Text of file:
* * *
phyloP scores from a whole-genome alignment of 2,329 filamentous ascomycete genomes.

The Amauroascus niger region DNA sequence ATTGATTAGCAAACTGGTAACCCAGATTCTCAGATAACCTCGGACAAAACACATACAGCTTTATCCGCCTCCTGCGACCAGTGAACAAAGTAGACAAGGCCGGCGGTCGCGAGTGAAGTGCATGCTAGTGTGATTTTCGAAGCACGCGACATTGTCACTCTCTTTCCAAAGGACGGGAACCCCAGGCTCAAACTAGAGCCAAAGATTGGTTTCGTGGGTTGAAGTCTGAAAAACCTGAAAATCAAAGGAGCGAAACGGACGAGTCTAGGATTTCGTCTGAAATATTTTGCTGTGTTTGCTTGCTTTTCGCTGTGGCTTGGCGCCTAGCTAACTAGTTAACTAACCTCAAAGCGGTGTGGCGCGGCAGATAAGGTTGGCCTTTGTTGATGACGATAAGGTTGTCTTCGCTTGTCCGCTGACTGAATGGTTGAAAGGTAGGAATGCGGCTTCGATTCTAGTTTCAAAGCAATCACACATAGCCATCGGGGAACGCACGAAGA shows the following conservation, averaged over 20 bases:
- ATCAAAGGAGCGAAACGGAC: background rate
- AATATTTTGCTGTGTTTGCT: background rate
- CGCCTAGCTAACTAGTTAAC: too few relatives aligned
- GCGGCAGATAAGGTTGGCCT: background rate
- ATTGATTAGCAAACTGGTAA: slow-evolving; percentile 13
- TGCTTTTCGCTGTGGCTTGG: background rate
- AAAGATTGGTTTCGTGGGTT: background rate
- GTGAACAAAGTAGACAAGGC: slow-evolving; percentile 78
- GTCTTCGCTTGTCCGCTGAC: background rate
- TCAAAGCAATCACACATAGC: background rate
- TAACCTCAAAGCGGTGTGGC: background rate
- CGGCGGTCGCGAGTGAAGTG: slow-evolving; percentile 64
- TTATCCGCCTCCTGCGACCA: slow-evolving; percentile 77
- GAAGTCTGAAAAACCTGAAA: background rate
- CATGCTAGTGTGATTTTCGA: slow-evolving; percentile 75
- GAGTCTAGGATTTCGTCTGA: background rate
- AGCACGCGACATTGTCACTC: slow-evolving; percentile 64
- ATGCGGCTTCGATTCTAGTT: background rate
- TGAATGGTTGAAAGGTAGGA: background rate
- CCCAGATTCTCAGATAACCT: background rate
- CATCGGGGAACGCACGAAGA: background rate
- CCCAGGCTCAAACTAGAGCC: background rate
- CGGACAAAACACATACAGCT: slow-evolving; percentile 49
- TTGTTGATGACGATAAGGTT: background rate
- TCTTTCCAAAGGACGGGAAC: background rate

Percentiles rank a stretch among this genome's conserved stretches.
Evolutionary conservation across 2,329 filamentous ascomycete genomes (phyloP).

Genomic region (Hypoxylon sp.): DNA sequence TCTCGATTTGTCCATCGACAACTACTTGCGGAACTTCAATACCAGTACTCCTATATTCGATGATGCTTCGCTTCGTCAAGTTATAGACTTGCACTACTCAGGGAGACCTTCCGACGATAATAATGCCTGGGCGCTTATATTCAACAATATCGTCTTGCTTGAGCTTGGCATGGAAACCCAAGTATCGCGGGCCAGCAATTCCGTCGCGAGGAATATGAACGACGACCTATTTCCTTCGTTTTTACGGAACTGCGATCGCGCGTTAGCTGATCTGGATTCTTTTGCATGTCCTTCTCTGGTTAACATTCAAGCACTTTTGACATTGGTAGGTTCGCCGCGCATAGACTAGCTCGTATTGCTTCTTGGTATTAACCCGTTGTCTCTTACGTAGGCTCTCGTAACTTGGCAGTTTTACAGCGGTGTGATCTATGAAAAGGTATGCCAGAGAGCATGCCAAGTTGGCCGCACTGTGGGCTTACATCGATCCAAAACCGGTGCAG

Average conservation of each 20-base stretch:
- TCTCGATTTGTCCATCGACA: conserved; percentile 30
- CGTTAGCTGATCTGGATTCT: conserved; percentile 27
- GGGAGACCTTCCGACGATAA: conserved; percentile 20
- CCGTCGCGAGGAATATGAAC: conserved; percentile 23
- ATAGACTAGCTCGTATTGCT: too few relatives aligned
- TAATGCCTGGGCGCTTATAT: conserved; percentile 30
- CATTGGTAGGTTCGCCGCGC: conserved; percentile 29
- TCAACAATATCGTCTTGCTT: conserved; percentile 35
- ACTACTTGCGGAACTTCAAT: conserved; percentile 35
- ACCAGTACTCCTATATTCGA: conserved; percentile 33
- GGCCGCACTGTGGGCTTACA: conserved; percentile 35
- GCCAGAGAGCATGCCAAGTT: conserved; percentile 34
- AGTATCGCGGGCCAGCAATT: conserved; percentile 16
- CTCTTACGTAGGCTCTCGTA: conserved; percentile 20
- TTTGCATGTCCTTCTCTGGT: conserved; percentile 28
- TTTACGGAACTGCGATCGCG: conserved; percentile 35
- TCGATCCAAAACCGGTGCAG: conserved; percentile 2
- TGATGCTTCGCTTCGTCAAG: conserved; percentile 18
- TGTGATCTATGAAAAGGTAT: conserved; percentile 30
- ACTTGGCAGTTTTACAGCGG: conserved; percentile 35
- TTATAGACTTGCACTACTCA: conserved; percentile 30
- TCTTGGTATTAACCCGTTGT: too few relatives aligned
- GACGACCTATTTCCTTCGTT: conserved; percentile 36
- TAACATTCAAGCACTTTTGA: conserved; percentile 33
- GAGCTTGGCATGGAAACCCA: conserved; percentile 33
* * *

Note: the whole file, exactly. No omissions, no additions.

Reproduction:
phyloP scores from a whole-genome alignment of 2,329 filamentous ascomycete genomes.

The Amauroascus niger region DNA sequence ATTGATTAGCAAACTGGTAACCCAGATTCTCAGATAACCTCGGACAAAACACATACAGCTTTATCCGCCTCCTGCGACCAGTGAACAAAGTAGACAAGGCCGGCGGTCGCGAGTGAAGTGCATGCTAGTGTGATTTTCGAAGCACGCGACATTGTCACTCTCTTTCCAAAGGACGGGAACCCCAGGCTCAAACTAGAGCCAAAGATTGGTTTCGTGGGTTGAAGTCTGAAAAACCTGAAAATCAAAGGAGCGAAACGGACGAGTCTAGGATTTCGTCTGAAATATTTTGCTGTGTTTGCTTGCTTTTCGCTGTGGCTTGGCGCCTAGCTAACTAGTTAACTAACCTCAAAGCGGTGTGGCGCGGCAGATAAGGTTGGCCTTTGTTGATGACGATAAGGTTGTCTTCGCTTGTCCGCTGACTGAATGGTTGAAAGGTAGGAATGCGGCTTCGATTCTAGTTTCAAAGCAATCACACATAGCCATCGGGGAACGCACGAAGA shows the following conservation, averaged over 20 bases:
- ATCAAAGGAGCGAAACGGAC: background rate
- AATATTTTGCTGTGTTTGCT: background rate
- CGCCTAGCTAACTAGTTAAC: too few relatives aligned
- GCGGCAGATAAGGTTGGCCT: background rate
- ATTGATTAGCAAACTGGTAA: slow-evolving; percentile 13
- TGCTTTTCGCTGTGGCTTGG: background rate
- AAAGATTGGTTTCGTGGGTT: background rate
- GTGAACAAAGTAGACAAGGC: slow-evolving; percentile 78
- GTCTTCGCTTGTCCGCTGAC: background rate
- TCAAAGCAATCACACATAGC: background rate
- TAACCTCAAAGCGGTGTGGC: background rate
- CGGCGGTCGCGAGTGAAGTG: slow-evolving; percentile 64
- TTATCCGCCTCCTGCGACCA: slow-evolving; percentile 77
- GAAGTCTGAAAAACCTGAAA: background rate
- CATGCTAGTGTGATTTTCGA: slow-evolving; percentile 75
- GAGTCTAGGATTTCGTCTGA: background rate
- AGCACGCGACATTGTCACTC: slow-evolving; percentile 64
- ATGCGGCTTCGATTCTAGTT: background rate
- TGAATGGTTGAAAGGTAGGA: background rate
- CCCAGATTCTCAGATAACCT: background rate
- CATCGGGGAACGCACGAAGA: background rate
- CCCAGGCTCAAACTAGAGCC: background rate
- CGGACAAAACACATACAGCT: slow-evolving; percentile 49
- TTGTTGATGACGATAAGGTT: background rate
- TCTTTCCAAAGGACGGGAAC: background rate

Percentiles rank a stretch among this genome's conserved stretches.
Evolutionary conservation across 2,329 filamentous ascomycete genomes (phyloP).

Genomic region (Hypoxylon sp.): DNA sequence TCTCGATTTGTCCATCGACAACTACTTGCGGAACTTCAATACCAGTACTCCTATATTCGATGATGCTTCGCTTCGTCAAGTTATAGACTTGCACTACTCAGGGAGACCTTCCGACGATAATAATGCCTGGGCGCTTATATTCAACAATATCGTCTTGCTTGAGCTTGGCATGGAAACCCAAGTATCGCGGGCCAGCAATTCCGTCGCGAGGAATATGAACGACGACCTATTTCCTTCGTTTTTACGGAACTGCGATCGCGCGTTAGCTGATCTGGATTCTTTTGCATGTCCTTCTCTGGTTAACATTCAAGCACTTTTGACATTGGTAGGTTCGCCGCGCATAGACTAGCTCGTATTGCTTCTTGGTATTAACCCGTTGTCTCTTACGTAGGCTCTCGTAACTTGGCAGTTTTACAGCGGTGTGATCTATGAAAAGGTATGCCAGAGAGCATGCCAAGTTGGCCGCACTGTGGGCTTACATCGATCCAAAACCGGTGCAG

Average conservation of each 20-base stretch:
- TCTCGATTTGTCCATCGACA: conserved; percentile 30
- CGTTAGCTGATCTGGATTCT: conserved; percentile 27
- GGGAGACCTTCCGACGATAA: conserved; percentile 20
- CCGTCGCGAGGAATATGAAC: conserved; percentile 23
- ATAGACTAGCTCGTATTGCT: too few relatives aligned
- TAATGCCTGGGCGCTTATAT: conserved; percentile 30
- CATTGGTAGGTTCGCCGCGC: conserved; percentile 29
- TCAACAATATCGTCTTGCTT: conserved; percentile 35
- ACTACTTGCGGAACTTCAAT: conserved; percentile 35
- ACCAGTACTCCTATATTCGA: conserved; percentile 33
- GGCCGCACTGTGGGCTTACA: conserved; percentile 35
- GCCAGAGAGCATGCCAAGTT: conserved; percentile 34
- AGTATCGCGGGCCAGCAATT: conserved; percentile 16
- CTCTTACGTAGGCTCTCGTA: conserved; percentile 20
- TTTGCATGTCCTTCTCTGGT: conserved; percentile 28
- TTTACGGAACTGCGATCGCG: conserved; percentile 35
- TCGATCCAAAACCGGTGCAG: conserved; percentile 2
- TGATGCTTCGCTTCGTCAAG: conserved; percentile 18
- TGTGATCTATGAAAAGGTAT: conserved; percentile 30
- ACTTGGCAGTTTTACAGCGG: conserved; percentile 35
- TTATAGACTTGCACTACTCA: conserved; percentile 30
- TCTTGGTATTAACCCGTTGT: too few relatives aligned
- GACGACCTATTTCCTTCGTT: conserved; percentile 36
- TAACATTCAAGCACTTTTGA: conserved; percentile 33
- GAGCTTGGCATGGAAACCCA: conserved; percentile 33